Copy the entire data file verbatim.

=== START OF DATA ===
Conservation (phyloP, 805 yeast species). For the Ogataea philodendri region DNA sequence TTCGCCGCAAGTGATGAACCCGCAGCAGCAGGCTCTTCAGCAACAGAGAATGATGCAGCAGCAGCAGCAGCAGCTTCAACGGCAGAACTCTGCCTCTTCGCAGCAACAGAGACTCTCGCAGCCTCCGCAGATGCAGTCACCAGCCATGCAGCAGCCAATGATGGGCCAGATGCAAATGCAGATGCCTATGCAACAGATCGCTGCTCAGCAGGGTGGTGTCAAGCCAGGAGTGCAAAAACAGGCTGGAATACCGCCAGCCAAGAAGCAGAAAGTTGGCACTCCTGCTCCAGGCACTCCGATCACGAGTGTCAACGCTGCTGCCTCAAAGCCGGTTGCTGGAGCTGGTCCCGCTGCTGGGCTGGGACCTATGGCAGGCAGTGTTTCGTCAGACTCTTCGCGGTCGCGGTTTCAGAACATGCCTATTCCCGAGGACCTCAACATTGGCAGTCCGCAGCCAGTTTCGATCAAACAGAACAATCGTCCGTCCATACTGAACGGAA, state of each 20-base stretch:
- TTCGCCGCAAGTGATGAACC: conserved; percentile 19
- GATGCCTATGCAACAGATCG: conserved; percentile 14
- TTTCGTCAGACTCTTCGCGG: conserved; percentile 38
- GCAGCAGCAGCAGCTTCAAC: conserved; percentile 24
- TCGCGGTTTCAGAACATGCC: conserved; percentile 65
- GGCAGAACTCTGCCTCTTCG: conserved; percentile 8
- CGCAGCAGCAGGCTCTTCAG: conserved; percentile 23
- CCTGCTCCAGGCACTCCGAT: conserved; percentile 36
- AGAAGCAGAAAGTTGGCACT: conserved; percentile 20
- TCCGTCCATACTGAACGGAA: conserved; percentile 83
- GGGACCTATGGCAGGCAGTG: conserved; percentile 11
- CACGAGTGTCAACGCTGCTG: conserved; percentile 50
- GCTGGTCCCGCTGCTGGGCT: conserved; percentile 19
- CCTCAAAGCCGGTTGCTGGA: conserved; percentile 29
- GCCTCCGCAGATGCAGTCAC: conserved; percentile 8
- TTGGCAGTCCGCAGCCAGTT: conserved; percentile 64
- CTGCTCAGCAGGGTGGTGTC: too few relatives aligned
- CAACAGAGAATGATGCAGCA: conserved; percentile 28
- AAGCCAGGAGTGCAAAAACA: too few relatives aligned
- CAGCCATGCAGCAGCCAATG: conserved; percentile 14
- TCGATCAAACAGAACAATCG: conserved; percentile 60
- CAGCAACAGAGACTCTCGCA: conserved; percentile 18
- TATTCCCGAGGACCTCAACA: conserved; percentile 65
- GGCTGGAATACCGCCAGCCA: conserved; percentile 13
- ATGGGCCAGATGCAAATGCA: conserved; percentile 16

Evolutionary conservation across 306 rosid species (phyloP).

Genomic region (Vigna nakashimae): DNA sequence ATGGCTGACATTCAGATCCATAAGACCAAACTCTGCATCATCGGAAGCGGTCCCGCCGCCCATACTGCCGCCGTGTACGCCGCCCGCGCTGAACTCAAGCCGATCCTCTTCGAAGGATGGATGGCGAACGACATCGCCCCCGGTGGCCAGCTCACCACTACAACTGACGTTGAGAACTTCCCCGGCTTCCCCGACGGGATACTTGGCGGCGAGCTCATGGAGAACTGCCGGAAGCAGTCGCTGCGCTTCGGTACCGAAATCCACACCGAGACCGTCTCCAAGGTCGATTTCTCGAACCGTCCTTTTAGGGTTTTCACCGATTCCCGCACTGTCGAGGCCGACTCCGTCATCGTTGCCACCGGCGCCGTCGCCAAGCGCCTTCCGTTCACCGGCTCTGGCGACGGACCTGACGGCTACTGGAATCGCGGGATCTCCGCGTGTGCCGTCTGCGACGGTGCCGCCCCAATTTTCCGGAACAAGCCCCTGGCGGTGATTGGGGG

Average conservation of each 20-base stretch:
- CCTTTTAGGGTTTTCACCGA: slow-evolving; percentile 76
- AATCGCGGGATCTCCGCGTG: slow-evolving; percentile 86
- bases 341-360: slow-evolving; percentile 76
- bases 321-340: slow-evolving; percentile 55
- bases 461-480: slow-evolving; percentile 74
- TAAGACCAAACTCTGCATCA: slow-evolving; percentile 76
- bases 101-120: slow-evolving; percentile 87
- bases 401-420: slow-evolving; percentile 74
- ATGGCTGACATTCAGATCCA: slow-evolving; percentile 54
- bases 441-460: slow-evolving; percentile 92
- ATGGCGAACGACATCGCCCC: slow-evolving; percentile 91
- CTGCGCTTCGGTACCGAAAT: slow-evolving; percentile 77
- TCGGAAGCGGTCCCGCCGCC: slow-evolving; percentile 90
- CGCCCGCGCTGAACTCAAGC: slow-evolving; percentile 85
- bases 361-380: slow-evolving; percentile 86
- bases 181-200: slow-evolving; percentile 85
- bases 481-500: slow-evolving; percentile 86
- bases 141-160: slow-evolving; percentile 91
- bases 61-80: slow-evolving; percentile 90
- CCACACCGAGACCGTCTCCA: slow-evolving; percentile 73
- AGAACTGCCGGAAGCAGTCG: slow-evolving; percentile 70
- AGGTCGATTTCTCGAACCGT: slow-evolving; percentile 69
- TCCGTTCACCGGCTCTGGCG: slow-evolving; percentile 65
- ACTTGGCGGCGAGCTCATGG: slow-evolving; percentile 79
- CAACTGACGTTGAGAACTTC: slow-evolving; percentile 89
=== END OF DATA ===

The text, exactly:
Conservation (phyloP, 805 yeast species). For the Ogataea philodendri region DNA sequence TTCGCCGCAAGTGATGAACCCGCAGCAGCAGGCTCTTCAGCAACAGAGAATGATGCAGCAGCAGCAGCAGCAGCTTCAACGGCAGAACTCTGCCTCTTCGCAGCAACAGAGACTCTCGCAGCCTCCGCAGATGCAGTCACCAGCCATGCAGCAGCCAATGATGGGCCAGATGCAAATGCAGATGCCTATGCAACAGATCGCTGCTCAGCAGGGTGGTGTCAAGCCAGGAGTGCAAAAACAGGCTGGAATACCGCCAGCCAAGAAGCAGAAAGTTGGCACTCCTGCTCCAGGCACTCCGATCACGAGTGTCAACGCTGCTGCCTCAAAGCCGGTTGCTGGAGCTGGTCCCGCTGCTGGGCTGGGACCTATGGCAGGCAGTGTTTCGTCAGACTCTTCGCGGTCGCGGTTTCAGAACATGCCTATTCCCGAGGACCTCAACATTGGCAGTCCGCAGCCAGTTTCGATCAAACAGAACAATCGTCCGTCCATACTGAACGGAA, state of each 20-base stretch:
- TTCGCCGCAAGTGATGAACC: conserved; percentile 19
- GATGCCTATGCAACAGATCG: conserved; percentile 14
- TTTCGTCAGACTCTTCGCGG: conserved; percentile 38
- GCAGCAGCAGCAGCTTCAAC: conserved; percentile 24
- TCGCGGTTTCAGAACATGCC: conserved; percentile 65
- GGCAGAACTCTGCCTCTTCG: conserved; percentile 8
- CGCAGCAGCAGGCTCTTCAG: conserved; percentile 23
- CCTGCTCCAGGCACTCCGAT: conserved; percentile 36
- AGAAGCAGAAAGTTGGCACT: conserved; percentile 20
- TCCGTCCATACTGAACGGAA: conserved; percentile 83
- GGGACCTATGGCAGGCAGTG: conserved; percentile 11
- CACGAGTGTCAACGCTGCTG: conserved; percentile 50
- GCTGGTCCCGCTGCTGGGCT: conserved; percentile 19
- CCTCAAAGCCGGTTGCTGGA: conserved; percentile 29
- GCCTCCGCAGATGCAGTCAC: conserved; percentile 8
- TTGGCAGTCCGCAGCCAGTT: conserved; percentile 64
- CTGCTCAGCAGGGTGGTGTC: too few relatives aligned
- CAACAGAGAATGATGCAGCA: conserved; percentile 28
- AAGCCAGGAGTGCAAAAACA: too few relatives aligned
- CAGCCATGCAGCAGCCAATG: conserved; percentile 14
- TCGATCAAACAGAACAATCG: conserved; percentile 60
- CAGCAACAGAGACTCTCGCA: conserved; percentile 18
- TATTCCCGAGGACCTCAACA: conserved; percentile 65
- GGCTGGAATACCGCCAGCCA: conserved; percentile 13
- ATGGGCCAGATGCAAATGCA: conserved; percentile 16

Evolutionary conservation across 306 rosid species (phyloP).

Genomic region (Vigna nakashimae): DNA sequence ATGGCTGACATTCAGATCCATAAGACCAAACTCTGCATCATCGGAAGCGGTCCCGCCGCCCATACTGCCGCCGTGTACGCCGCCCGCGCTGAACTCAAGCCGATCCTCTTCGAAGGATGGATGGCGAACGACATCGCCCCCGGTGGCCAGCTCACCACTACAACTGACGTTGAGAACTTCCCCGGCTTCCCCGACGGGATACTTGGCGGCGAGCTCATGGAGAACTGCCGGAAGCAGTCGCTGCGCTTCGGTACCGAAATCCACACCGAGACCGTCTCCAAGGTCGATTTCTCGAACCGTCCTTTTAGGGTTTTCACCGATTCCCGCACTGTCGAGGCCGACTCCGTCATCGTTGCCACCGGCGCCGTCGCCAAGCGCCTTCCGTTCACCGGCTCTGGCGACGGACCTGACGGCTACTGGAATCGCGGGATCTCCGCGTGTGCCGTCTGCGACGGTGCCGCCCCAATTTTCCGGAACAAGCCCCTGGCGGTGATTGGGGG

Average conservation of each 20-base stretch:
- CCTTTTAGGGTTTTCACCGA: slow-evolving; percentile 76
- AATCGCGGGATCTCCGCGTG: slow-evolving; percentile 86
- bases 341-360: slow-evolving; percentile 76
- bases 321-340: slow-evolving; percentile 55
- bases 461-480: slow-evolving; percentile 74
- TAAGACCAAACTCTGCATCA: slow-evolving; percentile 76
- bases 101-120: slow-evolving; percentile 87
- bases 401-420: slow-evolving; percentile 74
- ATGGCTGACATTCAGATCCA: slow-evolving; percentile 54
- bases 441-460: slow-evolving; percentile 92
- ATGGCGAACGACATCGCCCC: slow-evolving; percentile 91
- CTGCGCTTCGGTACCGAAAT: slow-evolving; percentile 77
- TCGGAAGCGGTCCCGCCGCC: slow-evolving; percentile 90
- CGCCCGCGCTGAACTCAAGC: slow-evolving; percentile 85
- bases 361-380: slow-evolving; percentile 86
- bases 181-200: slow-evolving; percentile 85
- bases 481-500: slow-evolving; percentile 86
- bases 141-160: slow-evolving; percentile 91
- bases 61-80: slow-evolving; percentile 90
- CCACACCGAGACCGTCTCCA: slow-evolving; percentile 73
- AGAACTGCCGGAAGCAGTCG: slow-evolving; percentile 70
- AGGTCGATTTCTCGAACCGT: slow-evolving; percentile 69
- TCCGTTCACCGGCTCTGGCG: slow-evolving; percentile 65
- ACTTGGCGGCGAGCTCATGG: slow-evolving; percentile 79
- CAACTGACGTTGAGAACTTC: slow-evolving; percentile 89